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      Detection of Cardiac Calcinosis in Hemodialysis Patients by Whole-Body Scintigraphy with 99m-Technetium Methylene Diphosphonate

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          A noninvasive method for the diagnosis of cardiac calcinosis, a life-threatening complication in hemodialysis patients with end-stage renal disease (ESRD), has not, as yet, been firmly established. We tested whether whole body scanning with 99m-technetium methylene diphosphonate (MDP) might visualize cardiac calcinosis. In 19 consecutive chronic hemodialysis ESRD patients (13 males and 6 females, aged 40–81, mean 63 ± 8 years) with cardiovascular disease [mitral annular calcinosis and/or calcified aortic valve (n = 4), hemodialysis cardiomyopathy (n = 1), coronary artery disease (n = 9) and peripheral artery atherosclerotic disease (n = 6)], MDP uptake in the heart was compared to that in 7 non-ESRD controls with hyperparathyroidism due to adenoma. Cardiac and lung field MDP uptake was confirmed in only 3 (16%) and 5 (26%) of the 19 ESRD subjects, respectively, but was absent in controls. Positive cardiac uptake was related to cardiac calcified complications (mobile intracardiac calcinosis, myocardial calcinosis and mitral annular calcification) and the duration of hemodialysis (p = 0.015). While it was statistically insignificant, subjects showing MDP uptake were elder and had higher serum Ca or Ca × P product and lower intact parathyroid hormone levels. These results suggest that cardiac calcinosis in ESRD patients can be detected noninvasively by myocardial scintigraphy with 99m-technetium MDP.

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          Hypoparathyroidism Potentiates Cardiovascular Complications through Disturbed Calcium Metabolism: Possible Risk of Vitamin D 3 Analog Administration in Dialysis Patients with End-Stage Renal Disease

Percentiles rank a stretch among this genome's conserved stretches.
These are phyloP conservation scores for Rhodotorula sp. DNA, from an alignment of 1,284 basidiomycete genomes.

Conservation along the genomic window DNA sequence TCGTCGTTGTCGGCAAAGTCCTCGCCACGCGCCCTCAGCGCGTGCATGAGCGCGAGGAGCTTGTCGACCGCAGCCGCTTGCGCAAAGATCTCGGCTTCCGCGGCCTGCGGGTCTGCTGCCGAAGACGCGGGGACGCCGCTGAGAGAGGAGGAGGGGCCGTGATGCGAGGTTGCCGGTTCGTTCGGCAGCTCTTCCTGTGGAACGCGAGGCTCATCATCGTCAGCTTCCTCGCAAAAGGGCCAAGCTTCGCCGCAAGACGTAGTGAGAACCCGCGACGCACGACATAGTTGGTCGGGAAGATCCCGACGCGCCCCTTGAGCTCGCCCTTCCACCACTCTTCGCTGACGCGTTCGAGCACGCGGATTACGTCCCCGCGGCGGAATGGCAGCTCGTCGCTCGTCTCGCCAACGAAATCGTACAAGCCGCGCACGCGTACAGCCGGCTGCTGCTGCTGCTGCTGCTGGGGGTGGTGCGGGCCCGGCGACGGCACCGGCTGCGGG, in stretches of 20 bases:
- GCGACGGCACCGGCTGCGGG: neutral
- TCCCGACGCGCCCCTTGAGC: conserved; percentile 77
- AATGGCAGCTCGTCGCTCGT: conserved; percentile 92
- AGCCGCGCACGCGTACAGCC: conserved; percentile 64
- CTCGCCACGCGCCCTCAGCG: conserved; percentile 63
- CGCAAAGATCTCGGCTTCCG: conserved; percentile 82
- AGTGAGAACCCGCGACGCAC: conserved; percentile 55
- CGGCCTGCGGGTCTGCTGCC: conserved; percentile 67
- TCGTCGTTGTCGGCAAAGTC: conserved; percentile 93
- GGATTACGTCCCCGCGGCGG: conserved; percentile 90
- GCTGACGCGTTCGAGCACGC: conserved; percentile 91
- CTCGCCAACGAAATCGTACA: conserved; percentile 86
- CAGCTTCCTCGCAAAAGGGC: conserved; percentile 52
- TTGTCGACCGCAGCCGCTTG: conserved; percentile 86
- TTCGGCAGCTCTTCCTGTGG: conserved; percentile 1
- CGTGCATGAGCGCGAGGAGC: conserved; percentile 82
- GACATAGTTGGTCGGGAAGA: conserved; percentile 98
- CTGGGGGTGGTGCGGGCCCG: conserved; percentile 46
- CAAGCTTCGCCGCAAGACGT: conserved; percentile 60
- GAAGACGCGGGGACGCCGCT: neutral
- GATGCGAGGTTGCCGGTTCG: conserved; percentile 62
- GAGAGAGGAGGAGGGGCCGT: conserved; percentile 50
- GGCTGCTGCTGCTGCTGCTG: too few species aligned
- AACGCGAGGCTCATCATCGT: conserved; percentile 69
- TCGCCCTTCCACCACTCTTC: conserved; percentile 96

Background/Aim: Progressive cardiovascular calcification in dialysis patients with end-stage renal disease (ESRD) is a serious complication; however, the precise mechanism remains uncertain. We tested whether metabolic calcium abnormalities and hypoparathyroidism might have a correlation with cardiovascular complications in ESRD patients. Methods: A series of 48 ESRD patients with cardiovascular diseases and/or congestive heart failure, aged 36–82 (61 ± 12) years, 23 male and 25 female, were enrolled in this study. Serum total calcium (Ca, mmol/l), inorganic phosphate (mmol/l), and intact parathyroid hormone (iPTH, pg/ml) levels were determined in all cases. Results: Organic heart disease was confirmed in 28 patients (58.3%), including 15 with coronary artery disease: 8 with aortic aneurysm, 8 with stenotic valvular heart disease, 9 with excessive mitral annular calcification, 3 with dialysis cardiomyopathy, and 7 with obstructive arterial disease. Serum iPTH measurement revealed hypoparathyroidism (iPTH 3 analog use (65% in low iPTH vs. 33% in normal iPTH and 46% in high iPTH, p = 0.078). Moreover, corrected serum Ca exhibited a negative logarithmic correlation with serum iPTH: corrected Ca = –0.284× log (iPTH) + 3.021 (r = 0.637, p = 0.0001). Multiple logistic regression analysis revealed diabetes and hypoparathyroidism (iPTH 3 use might play an important role in cardiovascular complications of chronic dialysis patients.
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            Rapidly progressing, massive mitral annular calcification. Occurrence in a patient with chronic renal failure.

            Calcification of the mitral annulus developed in a patient while undergoing dialysis. The rapid onset of events corresponded to the onset of end-stage renal failure and uncontrolled secondary hyperparathyroidism. Sequential echocardiograms verified the progression of calcification of the annulus as well as the valve. A new systolic and diastolic murmur and reduced valve orifice on two-dimensional echocardiography suggested acquired nonrheumatic mitral stenosis and insufficiency. We propose that metastatic calcium deposition rather than long-term hypertensive and degenerative effects was the predominant mechanism for massive calcification of the annulus and valve. It is suggested that M-mode echocardiography be used sequentially to follow both the occurrence and progression of calcification of the mitral annulus or valve in patients with chronic renal failure, secondary hyperparathyroidism, or both.
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              Calcium metabolism and osteodystrophy after renal transplantation

               C. L. HAMPERS (1969)

                Author and article information

                Am J Nephrol
                American Journal of Nephrology
                S. Karger AG
                August 2000
                01 September 2000
                : 20
                : 4
                : 278-282
                aSecond Department of Internal Medicine, Sapporo Medical University School of Medicine, Sapporo, and bObihiro Kyohkai Hospital, Obihiro, Japan
                13601 Am J Nephrol 2000;20:278–282
                © 2000 S. Karger AG, Basel

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                Figures: 1, Tables: 1, References: 11, Pages: 5
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